Hidden chemistry in flowers shown to kill cancer cells
Researchers at the University of Birmingham have shown that it’s possible to produce a compound with anti-cancer properties directly from feverfew – a common flowering garden plant.
The team was able to extract the compound from the flowers and modify it so it could be used to kill chronic lymphocytic leukaemia (CLL) cells in the laboratory.
Feverfew is grown in many UK gardens, and also commonly sold in health food shops as a remedy for migraine and other aches and pains.
The compound the Birmingham team were investigating is called parthenolide and was identified by scientists as having anti-cancer properties several years ago. Although available commercially, it is extremely expensive with poor “drug-like” properties and has not progressed beyond basic research.
The Birmingham team were able to show a method not only for producing the parthenolide directly from plants, but a way of modifying it to produce a number of compounds that killed cancer cells in in vitro experiments. The particular properties of these compounds make them much more promising as drugs that could be used in the clinic.
The parthenolide compound appears to work by increasing the levels of reactive oxygen species (ROS) in cells. Cancer cells already have higher levels of these unstable molecules and so the effect of the parthenolide is to increase levels of these to a critical point, causing the cell to die.
The study, published in MedChemComm, was a multidisciplinary programme, drawing together researchers from the University’s Institute of Cancer and Genomic Studies, the School of Chemistry and the drug discovery services companies, Sygnature Discovery and Apconix. The University of Birmingham’s Winterbourne Botanic Garden oversaw the cultivation of the plants in sufficient volume for the drug screen to take place.
It was initiated by Dr Angelo Agathanggelou, of the Institute of Cancer and Genomic Studies, who is investigating new ways to treat chronic lymphocytic leukaemia (CLL), a type of cancer which typically affects older people.
Dr Agathanggelou explains: “There are several effective treatments for CLL, but after a time the disease in some patients becomes resistant. We were interested in finding out more about the potential of parthenolide. With expertise from colleagues in the School of Chemistry we’ve been able to demonstrate that this compound shows real promise and could provide alternative treatment options for CLL patients.”
Professor John Fossey, of the University’s School of Chemistry, says: “This research is important not only because we have shown a way of producing parthenolide that could make it much more accessible to researchers, but also because we’ve been able to improve its “drug-like” properties to kill cancer cells. It’s a clear demonstration that parthenolide has the potential to progress from the flowerbed into the clinic.”
Lee Hale, Head of Winterbourne Botanic Garden and Abigail Gulliver, Winterbourne’s Horticultural Adviser oversaw the cultivation and harvesting of the plants.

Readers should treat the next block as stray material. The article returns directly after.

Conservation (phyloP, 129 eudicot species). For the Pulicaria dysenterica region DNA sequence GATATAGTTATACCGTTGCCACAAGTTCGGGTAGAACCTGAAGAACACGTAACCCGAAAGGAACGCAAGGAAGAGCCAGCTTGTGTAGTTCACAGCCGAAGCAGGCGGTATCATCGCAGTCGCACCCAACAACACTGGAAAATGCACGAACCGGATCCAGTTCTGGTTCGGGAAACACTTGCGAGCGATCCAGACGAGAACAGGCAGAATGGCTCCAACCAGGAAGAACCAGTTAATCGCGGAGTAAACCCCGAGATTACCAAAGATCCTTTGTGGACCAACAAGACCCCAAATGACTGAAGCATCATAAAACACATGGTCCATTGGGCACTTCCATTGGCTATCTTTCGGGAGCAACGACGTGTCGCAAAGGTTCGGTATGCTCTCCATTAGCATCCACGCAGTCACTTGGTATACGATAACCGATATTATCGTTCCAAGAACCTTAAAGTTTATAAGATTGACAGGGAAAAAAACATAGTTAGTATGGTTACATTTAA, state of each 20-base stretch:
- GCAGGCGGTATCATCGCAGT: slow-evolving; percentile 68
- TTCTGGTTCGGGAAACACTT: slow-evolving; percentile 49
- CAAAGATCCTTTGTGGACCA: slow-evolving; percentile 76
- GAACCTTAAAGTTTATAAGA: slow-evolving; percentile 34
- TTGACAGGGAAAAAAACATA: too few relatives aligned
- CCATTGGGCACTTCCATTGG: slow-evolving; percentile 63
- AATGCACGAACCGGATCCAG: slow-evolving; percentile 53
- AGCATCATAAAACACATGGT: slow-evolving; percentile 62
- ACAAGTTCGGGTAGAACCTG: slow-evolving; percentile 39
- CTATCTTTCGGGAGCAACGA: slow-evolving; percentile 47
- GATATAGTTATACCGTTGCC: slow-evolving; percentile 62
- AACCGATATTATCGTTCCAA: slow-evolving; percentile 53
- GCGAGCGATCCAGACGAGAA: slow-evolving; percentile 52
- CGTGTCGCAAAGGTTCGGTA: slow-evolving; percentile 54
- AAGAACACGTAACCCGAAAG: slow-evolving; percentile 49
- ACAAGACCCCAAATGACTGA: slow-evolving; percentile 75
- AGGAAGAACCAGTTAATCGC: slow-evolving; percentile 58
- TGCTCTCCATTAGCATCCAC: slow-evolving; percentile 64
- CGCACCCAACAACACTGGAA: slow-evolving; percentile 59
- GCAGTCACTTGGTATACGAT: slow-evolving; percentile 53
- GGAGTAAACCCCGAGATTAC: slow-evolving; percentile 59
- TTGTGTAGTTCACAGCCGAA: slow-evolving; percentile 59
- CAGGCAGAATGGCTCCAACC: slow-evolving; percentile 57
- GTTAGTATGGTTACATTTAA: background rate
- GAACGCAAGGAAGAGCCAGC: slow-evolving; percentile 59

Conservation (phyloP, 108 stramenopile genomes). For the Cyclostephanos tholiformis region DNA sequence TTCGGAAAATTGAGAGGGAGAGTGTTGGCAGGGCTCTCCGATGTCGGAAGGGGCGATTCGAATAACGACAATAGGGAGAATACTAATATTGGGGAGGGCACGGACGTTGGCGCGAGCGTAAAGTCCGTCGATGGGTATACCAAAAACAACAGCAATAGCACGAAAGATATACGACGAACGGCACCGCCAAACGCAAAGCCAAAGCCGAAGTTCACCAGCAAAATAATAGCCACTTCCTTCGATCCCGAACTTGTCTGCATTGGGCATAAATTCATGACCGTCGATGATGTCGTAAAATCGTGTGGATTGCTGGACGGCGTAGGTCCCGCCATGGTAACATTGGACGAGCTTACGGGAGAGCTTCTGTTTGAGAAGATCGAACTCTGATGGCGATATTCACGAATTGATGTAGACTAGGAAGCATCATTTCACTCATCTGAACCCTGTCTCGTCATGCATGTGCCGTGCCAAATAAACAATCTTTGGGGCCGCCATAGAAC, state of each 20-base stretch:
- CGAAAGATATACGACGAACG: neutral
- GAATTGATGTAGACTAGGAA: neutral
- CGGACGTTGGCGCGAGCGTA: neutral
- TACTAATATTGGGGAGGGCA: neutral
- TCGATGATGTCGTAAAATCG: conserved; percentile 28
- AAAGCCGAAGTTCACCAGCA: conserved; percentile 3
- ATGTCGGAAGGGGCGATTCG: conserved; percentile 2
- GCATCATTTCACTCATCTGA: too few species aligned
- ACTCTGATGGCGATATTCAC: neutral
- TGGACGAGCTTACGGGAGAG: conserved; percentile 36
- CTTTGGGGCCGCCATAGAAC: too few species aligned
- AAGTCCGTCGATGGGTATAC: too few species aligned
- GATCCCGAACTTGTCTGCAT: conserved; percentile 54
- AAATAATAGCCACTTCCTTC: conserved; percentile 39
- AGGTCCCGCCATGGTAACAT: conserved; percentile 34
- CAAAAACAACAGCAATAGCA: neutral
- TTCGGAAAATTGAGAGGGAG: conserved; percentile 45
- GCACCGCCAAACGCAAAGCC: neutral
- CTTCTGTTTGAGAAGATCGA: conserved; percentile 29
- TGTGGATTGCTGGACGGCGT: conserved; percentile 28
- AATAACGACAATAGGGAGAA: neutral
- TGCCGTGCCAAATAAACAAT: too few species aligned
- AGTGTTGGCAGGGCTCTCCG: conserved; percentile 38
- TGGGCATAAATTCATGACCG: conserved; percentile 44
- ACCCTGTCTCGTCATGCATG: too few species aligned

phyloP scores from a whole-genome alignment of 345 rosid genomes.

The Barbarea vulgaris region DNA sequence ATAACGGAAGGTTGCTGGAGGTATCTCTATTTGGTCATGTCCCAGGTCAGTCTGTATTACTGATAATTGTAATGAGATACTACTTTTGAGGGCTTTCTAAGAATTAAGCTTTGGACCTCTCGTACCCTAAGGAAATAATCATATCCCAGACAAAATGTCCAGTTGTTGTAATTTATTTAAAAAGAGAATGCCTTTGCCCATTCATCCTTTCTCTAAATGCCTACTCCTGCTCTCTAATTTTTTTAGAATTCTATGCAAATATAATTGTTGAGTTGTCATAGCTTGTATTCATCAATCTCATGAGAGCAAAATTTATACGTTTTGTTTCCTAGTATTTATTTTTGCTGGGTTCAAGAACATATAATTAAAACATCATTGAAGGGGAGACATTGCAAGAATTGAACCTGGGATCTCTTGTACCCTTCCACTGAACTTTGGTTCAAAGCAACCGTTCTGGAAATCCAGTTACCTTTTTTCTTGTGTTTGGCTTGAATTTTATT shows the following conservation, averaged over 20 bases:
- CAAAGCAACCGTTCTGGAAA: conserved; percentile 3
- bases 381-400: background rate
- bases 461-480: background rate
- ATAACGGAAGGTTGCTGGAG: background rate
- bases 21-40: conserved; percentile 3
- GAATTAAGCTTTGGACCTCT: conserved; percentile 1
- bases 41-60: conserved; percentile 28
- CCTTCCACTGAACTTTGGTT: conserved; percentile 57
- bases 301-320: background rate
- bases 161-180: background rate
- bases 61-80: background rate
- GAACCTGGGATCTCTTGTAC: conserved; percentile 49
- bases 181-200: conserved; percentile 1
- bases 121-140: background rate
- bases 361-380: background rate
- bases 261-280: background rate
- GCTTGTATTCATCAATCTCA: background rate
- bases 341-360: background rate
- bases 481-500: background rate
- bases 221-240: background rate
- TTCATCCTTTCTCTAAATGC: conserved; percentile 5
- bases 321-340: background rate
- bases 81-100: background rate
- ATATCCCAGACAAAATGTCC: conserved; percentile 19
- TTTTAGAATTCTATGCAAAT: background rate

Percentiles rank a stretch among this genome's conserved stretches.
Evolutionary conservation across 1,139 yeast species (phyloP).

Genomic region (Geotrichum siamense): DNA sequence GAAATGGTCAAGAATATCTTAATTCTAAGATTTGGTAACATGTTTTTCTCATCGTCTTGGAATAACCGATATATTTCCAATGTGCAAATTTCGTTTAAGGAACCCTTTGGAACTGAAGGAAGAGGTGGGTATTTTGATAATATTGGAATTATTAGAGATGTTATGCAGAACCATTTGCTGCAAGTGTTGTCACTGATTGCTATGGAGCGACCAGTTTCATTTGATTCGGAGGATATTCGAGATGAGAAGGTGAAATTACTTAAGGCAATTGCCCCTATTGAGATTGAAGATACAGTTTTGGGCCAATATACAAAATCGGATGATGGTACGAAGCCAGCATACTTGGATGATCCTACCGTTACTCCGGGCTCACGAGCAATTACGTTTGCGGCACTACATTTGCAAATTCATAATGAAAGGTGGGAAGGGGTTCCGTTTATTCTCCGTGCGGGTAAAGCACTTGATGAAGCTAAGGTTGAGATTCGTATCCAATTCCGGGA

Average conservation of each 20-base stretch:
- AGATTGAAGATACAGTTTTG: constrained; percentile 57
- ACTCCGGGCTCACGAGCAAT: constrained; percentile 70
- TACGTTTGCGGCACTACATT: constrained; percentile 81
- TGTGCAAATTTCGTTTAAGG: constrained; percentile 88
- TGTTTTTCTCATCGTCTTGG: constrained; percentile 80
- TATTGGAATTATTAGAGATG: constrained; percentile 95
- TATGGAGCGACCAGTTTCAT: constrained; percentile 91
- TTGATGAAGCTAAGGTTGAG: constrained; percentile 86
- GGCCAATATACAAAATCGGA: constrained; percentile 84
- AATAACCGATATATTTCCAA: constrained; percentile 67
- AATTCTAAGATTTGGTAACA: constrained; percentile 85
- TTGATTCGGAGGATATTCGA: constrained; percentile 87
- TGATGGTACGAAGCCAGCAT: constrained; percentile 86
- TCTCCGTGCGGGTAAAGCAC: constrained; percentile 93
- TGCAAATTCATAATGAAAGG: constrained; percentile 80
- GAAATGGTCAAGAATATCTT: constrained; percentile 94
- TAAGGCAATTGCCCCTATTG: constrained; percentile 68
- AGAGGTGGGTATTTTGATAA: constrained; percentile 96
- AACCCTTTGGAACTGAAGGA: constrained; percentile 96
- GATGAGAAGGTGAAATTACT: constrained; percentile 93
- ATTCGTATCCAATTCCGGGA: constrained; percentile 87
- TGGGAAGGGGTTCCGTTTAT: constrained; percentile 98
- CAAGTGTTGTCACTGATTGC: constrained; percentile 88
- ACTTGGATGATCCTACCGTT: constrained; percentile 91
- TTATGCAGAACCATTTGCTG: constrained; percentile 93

Hale explains: “After trials on related plant species within the Asteraceae family it soon became apparent that Tanacetum parthenium – feverfew – provided the optimum levels of parthenolide.”
“Feverfew is a short lived perennial plant which we sowed on an annual basis for the trial to ensure continuity of supply. This was necessary as winter weather can result in plant losses,” adds Abigail Gulliver.
For further information please contact Beck Lockwood, Press Office, University of Birmingham, tel 0121 414 2772.
Notes to editor
- The University of Birmingham is ranked among the world’s top 100 institutions, its work brings people from across the world to Birmingham, including researchers and teachers and more than 6,500 international students from over 150 countries. It is ranked 7th in the UK for Graduate Employability (Destination of Leavers from Higher Education survey 2014/15) and was named University of the Year for Graduate Employment 2015/16 by The Times and Sunday Times.
- Winterbourne is one of the best surviving examples of an Edwardian Arts and Crafts suburban villa garden in Birmingham. The garden was created by the homeowners, Margaret and John Nettlefold, using the books of Gertrude Jekyll as guides and inspiration. When the University took ownership in 1944 it was used for study and relaxation by students, and research by the School of Botany. The botanic garden contains plants from around the globe with collections of plants from China, North and South America and the Alpine areas of the world.
- Sygnature Discovery is a leading independent provider of integrated drug discovery and pre-clinical resource and expertise offering fully integrated discovery project support, as well as discipline specific support in medicinal chemistry, computational sciences, bioscience, DMPK or physical sciences as needed by our clients. Sygnature undertake target validation, hit identification, hit-to-lead and lead optimisation projects as well as complete drug discovery programs. Since 2011, 30 compounds discovered by Sygnature for clients have entered pre-clinical development and so far, 14 of these have progressed to clinical trials (Phases I, II and III).
- Li et al (2019). ‘Derivatisation of parthenolide to address chemoresistant chronic lymphocytic leukaemia’. MedChemComm.